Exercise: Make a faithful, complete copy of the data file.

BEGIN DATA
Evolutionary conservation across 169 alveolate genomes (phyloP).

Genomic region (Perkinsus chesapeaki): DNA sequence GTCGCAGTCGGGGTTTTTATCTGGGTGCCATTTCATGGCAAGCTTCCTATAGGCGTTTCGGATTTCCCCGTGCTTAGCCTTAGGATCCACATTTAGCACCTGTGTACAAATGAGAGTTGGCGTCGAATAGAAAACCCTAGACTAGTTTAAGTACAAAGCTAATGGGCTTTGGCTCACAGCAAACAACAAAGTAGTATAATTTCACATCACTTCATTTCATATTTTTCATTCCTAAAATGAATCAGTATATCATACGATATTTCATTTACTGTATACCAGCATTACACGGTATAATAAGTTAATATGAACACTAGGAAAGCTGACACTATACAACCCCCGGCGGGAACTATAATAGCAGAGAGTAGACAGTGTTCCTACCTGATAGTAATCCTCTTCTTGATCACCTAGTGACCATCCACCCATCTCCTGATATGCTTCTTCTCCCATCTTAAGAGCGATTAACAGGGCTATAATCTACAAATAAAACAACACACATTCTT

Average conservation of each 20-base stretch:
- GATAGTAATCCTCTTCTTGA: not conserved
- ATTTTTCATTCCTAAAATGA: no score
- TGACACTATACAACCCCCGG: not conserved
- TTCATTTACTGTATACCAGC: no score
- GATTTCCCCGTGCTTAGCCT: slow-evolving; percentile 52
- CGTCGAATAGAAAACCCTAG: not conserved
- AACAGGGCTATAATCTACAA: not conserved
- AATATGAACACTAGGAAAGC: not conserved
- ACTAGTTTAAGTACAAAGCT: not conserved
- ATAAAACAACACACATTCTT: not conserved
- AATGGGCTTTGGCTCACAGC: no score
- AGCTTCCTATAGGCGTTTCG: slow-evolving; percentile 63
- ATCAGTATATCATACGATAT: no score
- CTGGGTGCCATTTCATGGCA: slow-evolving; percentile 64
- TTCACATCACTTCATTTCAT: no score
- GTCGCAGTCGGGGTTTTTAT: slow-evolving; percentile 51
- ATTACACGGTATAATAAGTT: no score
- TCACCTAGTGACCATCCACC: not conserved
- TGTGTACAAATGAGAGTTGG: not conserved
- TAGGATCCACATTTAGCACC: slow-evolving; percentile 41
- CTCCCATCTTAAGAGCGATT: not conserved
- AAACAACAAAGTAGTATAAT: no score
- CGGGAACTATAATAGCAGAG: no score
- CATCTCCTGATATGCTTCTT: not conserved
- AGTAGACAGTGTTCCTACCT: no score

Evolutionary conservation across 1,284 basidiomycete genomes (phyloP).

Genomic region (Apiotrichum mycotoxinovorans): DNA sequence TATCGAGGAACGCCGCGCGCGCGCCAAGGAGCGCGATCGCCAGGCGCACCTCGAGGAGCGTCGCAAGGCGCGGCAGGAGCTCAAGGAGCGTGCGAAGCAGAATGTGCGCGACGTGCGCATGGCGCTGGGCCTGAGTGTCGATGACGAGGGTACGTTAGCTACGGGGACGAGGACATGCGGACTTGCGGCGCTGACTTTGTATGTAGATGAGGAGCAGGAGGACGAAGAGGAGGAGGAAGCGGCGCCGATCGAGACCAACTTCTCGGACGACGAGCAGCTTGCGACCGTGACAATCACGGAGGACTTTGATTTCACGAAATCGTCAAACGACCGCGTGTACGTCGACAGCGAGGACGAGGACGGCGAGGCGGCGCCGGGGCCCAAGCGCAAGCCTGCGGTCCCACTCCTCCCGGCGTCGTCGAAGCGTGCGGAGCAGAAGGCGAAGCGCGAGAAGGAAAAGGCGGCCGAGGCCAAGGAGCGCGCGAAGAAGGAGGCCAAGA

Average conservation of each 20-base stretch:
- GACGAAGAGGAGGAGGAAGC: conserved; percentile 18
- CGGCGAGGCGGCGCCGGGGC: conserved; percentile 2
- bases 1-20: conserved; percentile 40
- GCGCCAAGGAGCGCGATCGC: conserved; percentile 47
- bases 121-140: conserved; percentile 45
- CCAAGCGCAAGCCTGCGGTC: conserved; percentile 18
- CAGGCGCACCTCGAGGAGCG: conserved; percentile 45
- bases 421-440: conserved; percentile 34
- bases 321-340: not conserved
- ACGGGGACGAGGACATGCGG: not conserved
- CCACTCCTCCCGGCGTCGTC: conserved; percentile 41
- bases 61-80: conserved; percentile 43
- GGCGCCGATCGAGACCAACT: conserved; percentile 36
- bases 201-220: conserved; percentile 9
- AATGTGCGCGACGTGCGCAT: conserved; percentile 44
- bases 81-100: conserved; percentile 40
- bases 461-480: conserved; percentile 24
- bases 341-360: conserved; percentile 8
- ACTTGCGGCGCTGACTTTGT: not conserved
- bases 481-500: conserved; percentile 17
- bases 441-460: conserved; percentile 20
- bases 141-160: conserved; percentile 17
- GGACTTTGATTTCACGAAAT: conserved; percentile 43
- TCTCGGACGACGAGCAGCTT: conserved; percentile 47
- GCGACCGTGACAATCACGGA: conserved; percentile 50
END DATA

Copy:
Evolutionary conservation across 169 alveolate genomes (phyloP).

Genomic region (Perkinsus chesapeaki): DNA sequence GTCGCAGTCGGGGTTTTTATCTGGGTGCCATTTCATGGCAAGCTTCCTATAGGCGTTTCGGATTTCCCCGTGCTTAGCCTTAGGATCCACATTTAGCACCTGTGTACAAATGAGAGTTGGCGTCGAATAGAAAACCCTAGACTAGTTTAAGTACAAAGCTAATGGGCTTTGGCTCACAGCAAACAACAAAGTAGTATAATTTCACATCACTTCATTTCATATTTTTCATTCCTAAAATGAATCAGTATATCATACGATATTTCATTTACTGTATACCAGCATTACACGGTATAATAAGTTAATATGAACACTAGGAAAGCTGACACTATACAACCCCCGGCGGGAACTATAATAGCAGAGAGTAGACAGTGTTCCTACCTGATAGTAATCCTCTTCTTGATCACCTAGTGACCATCCACCCATCTCCTGATATGCTTCTTCTCCCATCTTAAGAGCGATTAACAGGGCTATAATCTACAAATAAAACAACACACATTCTT

Average conservation of each 20-base stretch:
- GATAGTAATCCTCTTCTTGA: not conserved
- ATTTTTCATTCCTAAAATGA: no score
- TGACACTATACAACCCCCGG: not conserved
- TTCATTTACTGTATACCAGC: no score
- GATTTCCCCGTGCTTAGCCT: slow-evolving; percentile 52
- CGTCGAATAGAAAACCCTAG: not conserved
- AACAGGGCTATAATCTACAA: not conserved
- AATATGAACACTAGGAAAGC: not conserved
- ACTAGTTTAAGTACAAAGCT: not conserved
- ATAAAACAACACACATTCTT: not conserved
- AATGGGCTTTGGCTCACAGC: no score
- AGCTTCCTATAGGCGTTTCG: slow-evolving; percentile 63
- ATCAGTATATCATACGATAT: no score
- CTGGGTGCCATTTCATGGCA: slow-evolving; percentile 64
- TTCACATCACTTCATTTCAT: no score
- GTCGCAGTCGGGGTTTTTAT: slow-evolving; percentile 51
- ATTACACGGTATAATAAGTT: no score
- TCACCTAGTGACCATCCACC: not conserved
- TGTGTACAAATGAGAGTTGG: not conserved
- TAGGATCCACATTTAGCACC: slow-evolving; percentile 41
- CTCCCATCTTAAGAGCGATT: not conserved
- AAACAACAAAGTAGTATAAT: no score
- CGGGAACTATAATAGCAGAG: no score
- CATCTCCTGATATGCTTCTT: not conserved
- AGTAGACAGTGTTCCTACCT: no score

Evolutionary conservation across 1,284 basidiomycete genomes (phyloP).

Genomic region (Apiotrichum mycotoxinovorans): DNA sequence TATCGAGGAACGCCGCGCGCGCGCCAAGGAGCGCGATCGCCAGGCGCACCTCGAGGAGCGTCGCAAGGCGCGGCAGGAGCTCAAGGAGCGTGCGAAGCAGAATGTGCGCGACGTGCGCATGGCGCTGGGCCTGAGTGTCGATGACGAGGGTACGTTAGCTACGGGGACGAGGACATGCGGACTTGCGGCGCTGACTTTGTATGTAGATGAGGAGCAGGAGGACGAAGAGGAGGAGGAAGCGGCGCCGATCGAGACCAACTTCTCGGACGACGAGCAGCTTGCGACCGTGACAATCACGGAGGACTTTGATTTCACGAAATCGTCAAACGACCGCGTGTACGTCGACAGCGAGGACGAGGACGGCGAGGCGGCGCCGGGGCCCAAGCGCAAGCCTGCGGTCCCACTCCTCCCGGCGTCGTCGAAGCGTGCGGAGCAGAAGGCGAAGCGCGAGAAGGAAAAGGCGGCCGAGGCCAAGGAGCGCGCGAAGAAGGAGGCCAAGA

Average conservation of each 20-base stretch:
- GACGAAGAGGAGGAGGAAGC: conserved; percentile 18
- CGGCGAGGCGGCGCCGGGGC: conserved; percentile 2
- bases 1-20: conserved; percentile 40
- GCGCCAAGGAGCGCGATCGC: conserved; percentile 47
- bases 121-140: conserved; percentile 45
- CCAAGCGCAAGCCTGCGGTC: conserved; percentile 18
- CAGGCGCACCTCGAGGAGCG: conserved; percentile 45
- bases 421-440: conserved; percentile 34
- bases 321-340: not conserved
- ACGGGGACGAGGACATGCGG: not conserved
- CCACTCCTCCCGGCGTCGTC: conserved; percentile 41
- bases 61-80: conserved; percentile 43
- GGCGCCGATCGAGACCAACT: conserved; percentile 36
- bases 201-220: conserved; percentile 9
- AATGTGCGCGACGTGCGCAT: conserved; percentile 44
- bases 81-100: conserved; percentile 40
- bases 461-480: conserved; percentile 24
- bases 341-360: conserved; percentile 8
- ACTTGCGGCGCTGACTTTGT: not conserved
- bases 481-500: conserved; percentile 17
- bases 441-460: conserved; percentile 20
- bases 141-160: conserved; percentile 17
- GGACTTTGATTTCACGAAAT: conserved; percentile 43
- TCTCGGACGACGAGCAGCTT: conserved; percentile 47
- GCGACCGTGACAATCACGGA: conserved; percentile 50